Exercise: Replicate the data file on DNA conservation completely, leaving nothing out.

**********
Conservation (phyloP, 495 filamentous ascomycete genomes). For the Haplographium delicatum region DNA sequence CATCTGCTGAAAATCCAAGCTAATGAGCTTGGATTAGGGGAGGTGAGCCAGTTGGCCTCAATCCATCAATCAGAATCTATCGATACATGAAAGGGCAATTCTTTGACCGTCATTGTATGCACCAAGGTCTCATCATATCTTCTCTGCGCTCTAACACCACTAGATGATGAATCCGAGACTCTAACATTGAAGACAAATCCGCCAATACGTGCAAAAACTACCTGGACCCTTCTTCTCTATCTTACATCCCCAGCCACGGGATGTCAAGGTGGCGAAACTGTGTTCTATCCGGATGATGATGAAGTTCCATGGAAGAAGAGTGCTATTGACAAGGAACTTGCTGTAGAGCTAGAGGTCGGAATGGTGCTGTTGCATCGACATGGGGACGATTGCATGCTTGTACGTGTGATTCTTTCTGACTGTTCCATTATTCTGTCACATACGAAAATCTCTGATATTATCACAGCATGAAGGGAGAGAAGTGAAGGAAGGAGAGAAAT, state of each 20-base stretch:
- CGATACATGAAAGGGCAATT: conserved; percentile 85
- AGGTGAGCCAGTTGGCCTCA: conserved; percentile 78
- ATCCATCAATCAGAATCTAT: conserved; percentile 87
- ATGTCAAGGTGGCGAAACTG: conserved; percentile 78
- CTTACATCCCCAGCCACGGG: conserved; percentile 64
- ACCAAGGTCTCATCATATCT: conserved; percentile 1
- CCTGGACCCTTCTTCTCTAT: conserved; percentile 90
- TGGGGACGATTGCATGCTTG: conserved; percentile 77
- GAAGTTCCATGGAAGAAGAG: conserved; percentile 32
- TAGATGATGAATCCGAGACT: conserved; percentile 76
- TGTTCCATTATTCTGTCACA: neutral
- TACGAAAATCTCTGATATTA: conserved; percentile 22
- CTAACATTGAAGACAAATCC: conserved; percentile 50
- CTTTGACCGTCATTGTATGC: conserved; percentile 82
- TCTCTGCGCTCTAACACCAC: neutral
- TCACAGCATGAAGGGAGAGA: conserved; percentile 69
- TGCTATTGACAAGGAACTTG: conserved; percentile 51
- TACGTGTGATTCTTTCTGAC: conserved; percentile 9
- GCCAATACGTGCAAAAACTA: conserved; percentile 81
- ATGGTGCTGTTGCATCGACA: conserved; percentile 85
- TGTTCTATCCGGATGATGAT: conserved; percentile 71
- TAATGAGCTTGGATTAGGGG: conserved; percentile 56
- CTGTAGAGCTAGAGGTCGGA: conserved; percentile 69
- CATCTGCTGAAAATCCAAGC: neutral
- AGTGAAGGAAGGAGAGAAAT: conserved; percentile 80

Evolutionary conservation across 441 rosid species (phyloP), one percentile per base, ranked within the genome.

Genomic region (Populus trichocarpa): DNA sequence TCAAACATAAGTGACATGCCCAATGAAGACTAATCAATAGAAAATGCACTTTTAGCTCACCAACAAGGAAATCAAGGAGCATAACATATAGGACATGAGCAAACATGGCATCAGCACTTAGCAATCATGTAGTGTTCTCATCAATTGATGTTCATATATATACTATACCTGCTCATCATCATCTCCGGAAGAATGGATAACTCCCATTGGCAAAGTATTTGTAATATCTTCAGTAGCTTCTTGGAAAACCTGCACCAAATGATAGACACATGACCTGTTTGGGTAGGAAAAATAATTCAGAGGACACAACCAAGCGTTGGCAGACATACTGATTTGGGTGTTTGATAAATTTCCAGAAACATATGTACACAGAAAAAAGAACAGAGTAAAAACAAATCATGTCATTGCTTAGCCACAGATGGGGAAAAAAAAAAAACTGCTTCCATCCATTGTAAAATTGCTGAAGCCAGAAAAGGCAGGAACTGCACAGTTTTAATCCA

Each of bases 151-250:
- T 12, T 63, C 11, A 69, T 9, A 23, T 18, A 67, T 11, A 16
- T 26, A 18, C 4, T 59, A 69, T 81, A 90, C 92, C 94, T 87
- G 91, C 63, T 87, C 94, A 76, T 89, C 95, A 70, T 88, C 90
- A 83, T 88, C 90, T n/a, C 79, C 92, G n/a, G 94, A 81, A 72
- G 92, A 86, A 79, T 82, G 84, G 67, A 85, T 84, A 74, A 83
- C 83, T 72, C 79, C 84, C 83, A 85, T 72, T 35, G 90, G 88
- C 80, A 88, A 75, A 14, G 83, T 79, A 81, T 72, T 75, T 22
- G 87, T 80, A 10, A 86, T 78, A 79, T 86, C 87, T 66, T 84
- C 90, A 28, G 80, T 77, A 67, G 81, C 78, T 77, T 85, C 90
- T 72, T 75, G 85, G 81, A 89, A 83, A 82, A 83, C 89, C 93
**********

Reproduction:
Conservation (phyloP, 495 filamentous ascomycete genomes). For the Haplographium delicatum region DNA sequence CATCTGCTGAAAATCCAAGCTAATGAGCTTGGATTAGGGGAGGTGAGCCAGTTGGCCTCAATCCATCAATCAGAATCTATCGATACATGAAAGGGCAATTCTTTGACCGTCATTGTATGCACCAAGGTCTCATCATATCTTCTCTGCGCTCTAACACCACTAGATGATGAATCCGAGACTCTAACATTGAAGACAAATCCGCCAATACGTGCAAAAACTACCTGGACCCTTCTTCTCTATCTTACATCCCCAGCCACGGGATGTCAAGGTGGCGAAACTGTGTTCTATCCGGATGATGATGAAGTTCCATGGAAGAAGAGTGCTATTGACAAGGAACTTGCTGTAGAGCTAGAGGTCGGAATGGTGCTGTTGCATCGACATGGGGACGATTGCATGCTTGTACGTGTGATTCTTTCTGACTGTTCCATTATTCTGTCACATACGAAAATCTCTGATATTATCACAGCATGAAGGGAGAGAAGTGAAGGAAGGAGAGAAAT, state of each 20-base stretch:
- CGATACATGAAAGGGCAATT: conserved; percentile 85
- AGGTGAGCCAGTTGGCCTCA: conserved; percentile 78
- ATCCATCAATCAGAATCTAT: conserved; percentile 87
- ATGTCAAGGTGGCGAAACTG: conserved; percentile 78
- CTTACATCCCCAGCCACGGG: conserved; percentile 64
- ACCAAGGTCTCATCATATCT: conserved; percentile 1
- CCTGGACCCTTCTTCTCTAT: conserved; percentile 90
- TGGGGACGATTGCATGCTTG: conserved; percentile 77
- GAAGTTCCATGGAAGAAGAG: conserved; percentile 32
- TAGATGATGAATCCGAGACT: conserved; percentile 76
- TGTTCCATTATTCTGTCACA: neutral
- TACGAAAATCTCTGATATTA: conserved; percentile 22
- CTAACATTGAAGACAAATCC: conserved; percentile 50
- CTTTGACCGTCATTGTATGC: conserved; percentile 82
- TCTCTGCGCTCTAACACCAC: neutral
- TCACAGCATGAAGGGAGAGA: conserved; percentile 69
- TGCTATTGACAAGGAACTTG: conserved; percentile 51
- TACGTGTGATTCTTTCTGAC: conserved; percentile 9
- GCCAATACGTGCAAAAACTA: conserved; percentile 81
- ATGGTGCTGTTGCATCGACA: conserved; percentile 85
- TGTTCTATCCGGATGATGAT: conserved; percentile 71
- TAATGAGCTTGGATTAGGGG: conserved; percentile 56
- CTGTAGAGCTAGAGGTCGGA: conserved; percentile 69
- CATCTGCTGAAAATCCAAGC: neutral
- AGTGAAGGAAGGAGAGAAAT: conserved; percentile 80

Evolutionary conservation across 441 rosid species (phyloP), one percentile per base, ranked within the genome.

Genomic region (Populus trichocarpa): DNA sequence TCAAACATAAGTGACATGCCCAATGAAGACTAATCAATAGAAAATGCACTTTTAGCTCACCAACAAGGAAATCAAGGAGCATAACATATAGGACATGAGCAAACATGGCATCAGCACTTAGCAATCATGTAGTGTTCTCATCAATTGATGTTCATATATATACTATACCTGCTCATCATCATCTCCGGAAGAATGGATAACTCCCATTGGCAAAGTATTTGTAATATCTTCAGTAGCTTCTTGGAAAACCTGCACCAAATGATAGACACATGACCTGTTTGGGTAGGAAAAATAATTCAGAGGACACAACCAAGCGTTGGCAGACATACTGATTTGGGTGTTTGATAAATTTCCAGAAACATATGTACACAGAAAAAAGAACAGAGTAAAAACAAATCATGTCATTGCTTAGCCACAGATGGGGAAAAAAAAAAAACTGCTTCCATCCATTGTAAAATTGCTGAAGCCAGAAAAGGCAGGAACTGCACAGTTTTAATCCA

Each of bases 151-250:
- T 12, T 63, C 11, A 69, T 9, A 23, T 18, A 67, T 11, A 16
- T 26, A 18, C 4, T 59, A 69, T 81, A 90, C 92, C 94, T 87
- G 91, C 63, T 87, C 94, A 76, T 89, C 95, A 70, T 88, C 90
- A 83, T 88, C 90, T n/a, C 79, C 92, G n/a, G 94, A 81, A 72
- G 92, A 86, A 79, T 82, G 84, G 67, A 85, T 84, A 74, A 83
- C 83, T 72, C 79, C 84, C 83, A 85, T 72, T 35, G 90, G 88
- C 80, A 88, A 75, A 14, G 83, T 79, A 81, T 72, T 75, T 22
- G 87, T 80, A 10, A 86, T 78, A 79, T 86, C 87, T 66, T 84
- C 90, A 28, G 80, T 77, A 67, G 81, C 78, T 77, T 85, C 90
- T 72, T 75, G 85, G 81, A 89, A 83, A 82, A 83, C 89, C 93